Meeting Topic: History, Technical Aspects, & the Care & Feeding of Ribbon Microphones
Speaker Name: Wes Dooley, Sammy Rothman & Charlene Gibbs of AEA
Meeting Location: Opus 4 Studios, Bothell, WA
The PNW Section May 2015 meeting was held at Opus 4 Studios in Bothell, WA, and featured Wes Dooley, Sammy Rothman & Charlene Gibbs of AEA in Pasadena, CA talking about ribbon microphones.
Opus 4 Studios owner Dr. Mike Matesky welcomed the group, then Wes spoke about his background and gave plaudits for the AES as a long-time supporter. Although many at AEA try their hand at assembling ribbons, Charlene does it regularly as well as duties such as social media and shipping. AEA was servicing the renowned RCA ribbon mics for many years and by 1998, they were manufacturing every part themselves. Thus, they decided they could make a go at making their own, slightly improved version.
Wes and Sammy described how AEA tries to make microphones that sound good, then they can take measurements. Little things like the shape of a grille or change of mesh will change the sound, as can transformers and ribbon pleating. Wes makes a point of trying to get local L.A. area suppliers when possible, so he can talk with them easily. Pure aluminum makes the best ribbons, and New Old Stock is the best of that. Modern metal production can be somewhat variable for their ribbon needs.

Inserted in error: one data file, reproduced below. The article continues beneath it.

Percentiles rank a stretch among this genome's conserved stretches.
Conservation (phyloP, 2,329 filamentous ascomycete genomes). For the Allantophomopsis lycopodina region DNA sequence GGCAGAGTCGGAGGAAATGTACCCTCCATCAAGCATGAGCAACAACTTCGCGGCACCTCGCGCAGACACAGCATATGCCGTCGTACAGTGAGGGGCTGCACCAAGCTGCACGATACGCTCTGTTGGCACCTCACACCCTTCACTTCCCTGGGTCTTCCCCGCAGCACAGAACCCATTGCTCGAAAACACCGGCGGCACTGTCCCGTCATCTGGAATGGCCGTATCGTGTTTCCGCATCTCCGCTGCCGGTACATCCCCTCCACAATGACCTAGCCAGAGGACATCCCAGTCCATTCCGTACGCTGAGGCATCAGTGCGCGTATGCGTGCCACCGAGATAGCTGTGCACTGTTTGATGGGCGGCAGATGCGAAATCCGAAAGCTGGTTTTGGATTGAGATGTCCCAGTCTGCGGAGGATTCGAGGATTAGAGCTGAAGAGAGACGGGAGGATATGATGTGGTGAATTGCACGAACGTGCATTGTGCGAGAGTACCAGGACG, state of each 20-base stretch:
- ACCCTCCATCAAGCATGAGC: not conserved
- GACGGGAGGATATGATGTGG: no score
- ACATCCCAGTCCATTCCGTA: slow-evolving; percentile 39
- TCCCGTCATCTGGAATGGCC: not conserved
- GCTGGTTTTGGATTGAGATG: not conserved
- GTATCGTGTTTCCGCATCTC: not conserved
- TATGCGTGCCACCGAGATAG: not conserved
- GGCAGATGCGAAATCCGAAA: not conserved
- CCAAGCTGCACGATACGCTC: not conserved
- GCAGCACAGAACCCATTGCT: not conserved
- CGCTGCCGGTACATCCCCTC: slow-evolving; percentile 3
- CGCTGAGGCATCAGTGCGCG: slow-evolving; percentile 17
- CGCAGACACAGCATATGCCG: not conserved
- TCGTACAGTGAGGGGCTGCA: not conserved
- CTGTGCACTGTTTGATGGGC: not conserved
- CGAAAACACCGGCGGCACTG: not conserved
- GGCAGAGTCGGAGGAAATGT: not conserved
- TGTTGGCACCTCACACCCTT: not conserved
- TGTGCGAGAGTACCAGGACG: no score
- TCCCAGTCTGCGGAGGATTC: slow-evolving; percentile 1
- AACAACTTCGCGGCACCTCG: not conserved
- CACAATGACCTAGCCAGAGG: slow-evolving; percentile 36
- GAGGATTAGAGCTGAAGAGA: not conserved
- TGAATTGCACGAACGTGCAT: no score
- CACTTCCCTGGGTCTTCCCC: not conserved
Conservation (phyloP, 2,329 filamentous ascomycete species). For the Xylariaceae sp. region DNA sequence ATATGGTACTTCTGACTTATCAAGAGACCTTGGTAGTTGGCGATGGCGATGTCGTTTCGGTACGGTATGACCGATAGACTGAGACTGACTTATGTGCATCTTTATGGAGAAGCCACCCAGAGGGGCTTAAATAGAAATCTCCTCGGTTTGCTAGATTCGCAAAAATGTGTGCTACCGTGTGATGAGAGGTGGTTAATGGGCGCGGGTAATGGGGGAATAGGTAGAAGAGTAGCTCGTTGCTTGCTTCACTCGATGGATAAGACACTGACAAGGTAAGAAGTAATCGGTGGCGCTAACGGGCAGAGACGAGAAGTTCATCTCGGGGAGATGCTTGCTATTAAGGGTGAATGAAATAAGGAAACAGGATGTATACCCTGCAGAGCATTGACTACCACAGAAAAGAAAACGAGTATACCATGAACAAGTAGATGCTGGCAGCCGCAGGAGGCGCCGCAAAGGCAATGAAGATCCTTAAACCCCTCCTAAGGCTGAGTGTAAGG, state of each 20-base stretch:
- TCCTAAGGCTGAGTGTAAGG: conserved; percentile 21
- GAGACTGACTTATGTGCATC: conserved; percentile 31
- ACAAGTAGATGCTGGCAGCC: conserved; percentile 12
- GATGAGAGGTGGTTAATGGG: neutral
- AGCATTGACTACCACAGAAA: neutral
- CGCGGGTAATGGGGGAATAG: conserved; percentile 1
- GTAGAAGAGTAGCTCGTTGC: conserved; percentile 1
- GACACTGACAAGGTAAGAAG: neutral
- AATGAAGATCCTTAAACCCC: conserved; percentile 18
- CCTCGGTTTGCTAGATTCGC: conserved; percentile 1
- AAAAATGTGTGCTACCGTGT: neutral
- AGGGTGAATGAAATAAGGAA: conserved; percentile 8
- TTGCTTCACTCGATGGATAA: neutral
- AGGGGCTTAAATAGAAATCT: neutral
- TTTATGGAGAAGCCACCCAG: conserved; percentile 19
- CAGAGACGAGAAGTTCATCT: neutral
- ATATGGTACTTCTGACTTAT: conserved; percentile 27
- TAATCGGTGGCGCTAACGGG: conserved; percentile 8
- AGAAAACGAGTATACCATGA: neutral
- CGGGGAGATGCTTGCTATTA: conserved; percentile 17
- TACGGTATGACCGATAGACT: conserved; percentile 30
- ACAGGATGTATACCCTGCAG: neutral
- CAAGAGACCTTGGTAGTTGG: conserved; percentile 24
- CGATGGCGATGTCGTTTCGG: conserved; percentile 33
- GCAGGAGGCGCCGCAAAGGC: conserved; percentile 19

Just before the break, a flute recording done with an AEA mic right in the same Opus 4 studio as the meeting was played. Then several door prizes (CDs, AEA T-shirts) were awarded at a break.
Next, some videos (also available on the AEA website or YouTube) were played, including using ribbons for drum kit recording (thought by some to be too dangerous), on trumpet, and a segment from the TV show, "How Its Made" showing how AEA makes the mics. Charlene described using a fresh razor blade each time a ribbon is cut, manipulating the powerful rare-earth magnets, and tensioning the ribbons.